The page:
‘The Five-Year Engagement’ desperately needs more laughs
I’m a big fan of Emily Blunt.
I became a big fan of Jason Segel’s after his recent work in Jeff, Who Lives at Home.
I’m a big fan of director Nicholas Stoller, after Forgetting Sarah Marshall and Get Him to the Greek.
So what the heck happened to their newest collaboration, The Five-Year Engagement?
I’m still wondering, more than a day after leaving the auditorioum as I shook my head over what I’d just seen. The problem is, I went to see a movie marketed as being “from the producer ofBridesmaids, and this just wasn’t nearly funny enough.
Segel is Tom Solomon, a chef with a good job in San Francisco, a very beautiful live-in girlfriend named Violet Barnes (Blunt) and on a special anniversary in their relationship, he proposes and she accepts. They are cute, successful and very much in love. Tom’s best friend “Alex” (Chris Pratt) works as another chef at the same restaurant and is a bit off the wall. Violet’s sister, “Suzie” (Alison Brie) and Alex will be major factors in the story that follows.
Tom and Violet throw the obligatory engagement party and things start to fall apart there, including a funny bit by Alex that’s featured prominently in the film’s trailer. Afterwards, the wedding has to be put off. Seems Violet’s been accepted into a post-doctoral teaching program in Michigan and Tom, being a good trooper, volunteers to quit his job and go with her. That’s an ill-timed decision, as his boss tells him she was going to name him head chef at her new restaurant, just after he gives notice. That job will instead go to Alex.
Violet’s job at Michigan goes well, thanks to the fact that her new boss, “Winton Childs” (Rhys Ifans, who was so damn funny in Notting Hill) is clearly warm for her form. She is working with others who are also competing with her for a tenured position on the faculty, although this competition is not made clear to the audience until later.
Remember that engagement party? Seems that Alex and Suzie hooked up that night and as a result, they’re expecting a child. Naturally, that means they have to get married, so they will get to the altar first. Alex is doing well as the chef of Clambar, the restaurant that Tom was supposed to be helming, and their marriage is cute. So is their child, who we see more of later.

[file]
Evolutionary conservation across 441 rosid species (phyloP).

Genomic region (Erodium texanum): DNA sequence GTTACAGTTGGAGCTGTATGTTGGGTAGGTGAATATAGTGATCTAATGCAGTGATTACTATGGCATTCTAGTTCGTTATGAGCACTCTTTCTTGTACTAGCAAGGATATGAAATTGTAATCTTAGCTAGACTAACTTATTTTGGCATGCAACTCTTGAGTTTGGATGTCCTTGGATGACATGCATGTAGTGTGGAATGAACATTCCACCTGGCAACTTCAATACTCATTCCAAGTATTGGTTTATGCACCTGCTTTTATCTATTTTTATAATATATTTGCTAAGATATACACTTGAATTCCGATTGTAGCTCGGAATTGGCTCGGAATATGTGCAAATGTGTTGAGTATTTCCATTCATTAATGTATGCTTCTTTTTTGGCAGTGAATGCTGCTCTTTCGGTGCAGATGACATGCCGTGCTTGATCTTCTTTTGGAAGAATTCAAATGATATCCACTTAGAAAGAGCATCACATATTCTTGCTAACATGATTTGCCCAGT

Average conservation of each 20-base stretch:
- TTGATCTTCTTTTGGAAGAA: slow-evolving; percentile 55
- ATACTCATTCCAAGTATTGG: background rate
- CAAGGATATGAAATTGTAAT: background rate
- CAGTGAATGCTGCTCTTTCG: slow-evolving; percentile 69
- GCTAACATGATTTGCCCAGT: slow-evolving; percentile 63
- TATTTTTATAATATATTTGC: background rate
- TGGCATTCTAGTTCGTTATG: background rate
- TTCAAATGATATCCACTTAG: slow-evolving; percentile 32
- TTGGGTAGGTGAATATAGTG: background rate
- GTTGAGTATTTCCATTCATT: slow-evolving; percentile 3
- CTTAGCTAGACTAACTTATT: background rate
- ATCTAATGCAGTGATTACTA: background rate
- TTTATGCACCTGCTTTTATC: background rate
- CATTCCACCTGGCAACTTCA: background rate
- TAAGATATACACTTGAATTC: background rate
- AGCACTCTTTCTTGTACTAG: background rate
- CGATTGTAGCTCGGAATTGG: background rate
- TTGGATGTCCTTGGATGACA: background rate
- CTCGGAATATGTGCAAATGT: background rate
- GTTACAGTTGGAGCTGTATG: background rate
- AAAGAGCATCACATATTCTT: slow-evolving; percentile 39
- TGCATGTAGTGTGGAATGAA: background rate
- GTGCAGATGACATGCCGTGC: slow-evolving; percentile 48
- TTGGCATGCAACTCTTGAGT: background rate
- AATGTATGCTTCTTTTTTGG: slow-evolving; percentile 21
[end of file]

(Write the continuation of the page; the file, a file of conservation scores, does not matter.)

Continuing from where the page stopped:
Tom does not do well in Michigan. He can’t find work as a chef and ends up working at a bakery. He doesn’t like the weather, although he does make friends and learns some new things. He goes through quite a transformation at one point.
Eventually, Violet gets something that’s destined to change the lives of herself and Tom. That promotion, which means she’ll be in Michigan for a few more years and Tom’s not sure he’s down with extending his time in Michigan. They try to get married, but things happen to prevent that wedding from coming off, just before it’s scheduled to do so.
They are on a downhill path from there, until finally, they conclude it was not meant to be, and Tom returns to San Francisco. What happens from here you will only learn if you watch the film, although I’m not sure I can recommend paying full price to see it.
Clearly the most and best laughs are in the final act, and it is here that The Five-Year Engagement manages to redeem itself a little. The problem is that the laughs to get to this point which can be very funny were too few and far between to make it worth the wait.
That’s the basic problem with comedies, they need to make you laugh consistently, not occasionally. Segel and Blunt are attractive, fun to watch, but the few good bits from the film’s trailer don’t make up for the long, unfunny sequences between.Error: No API key provided.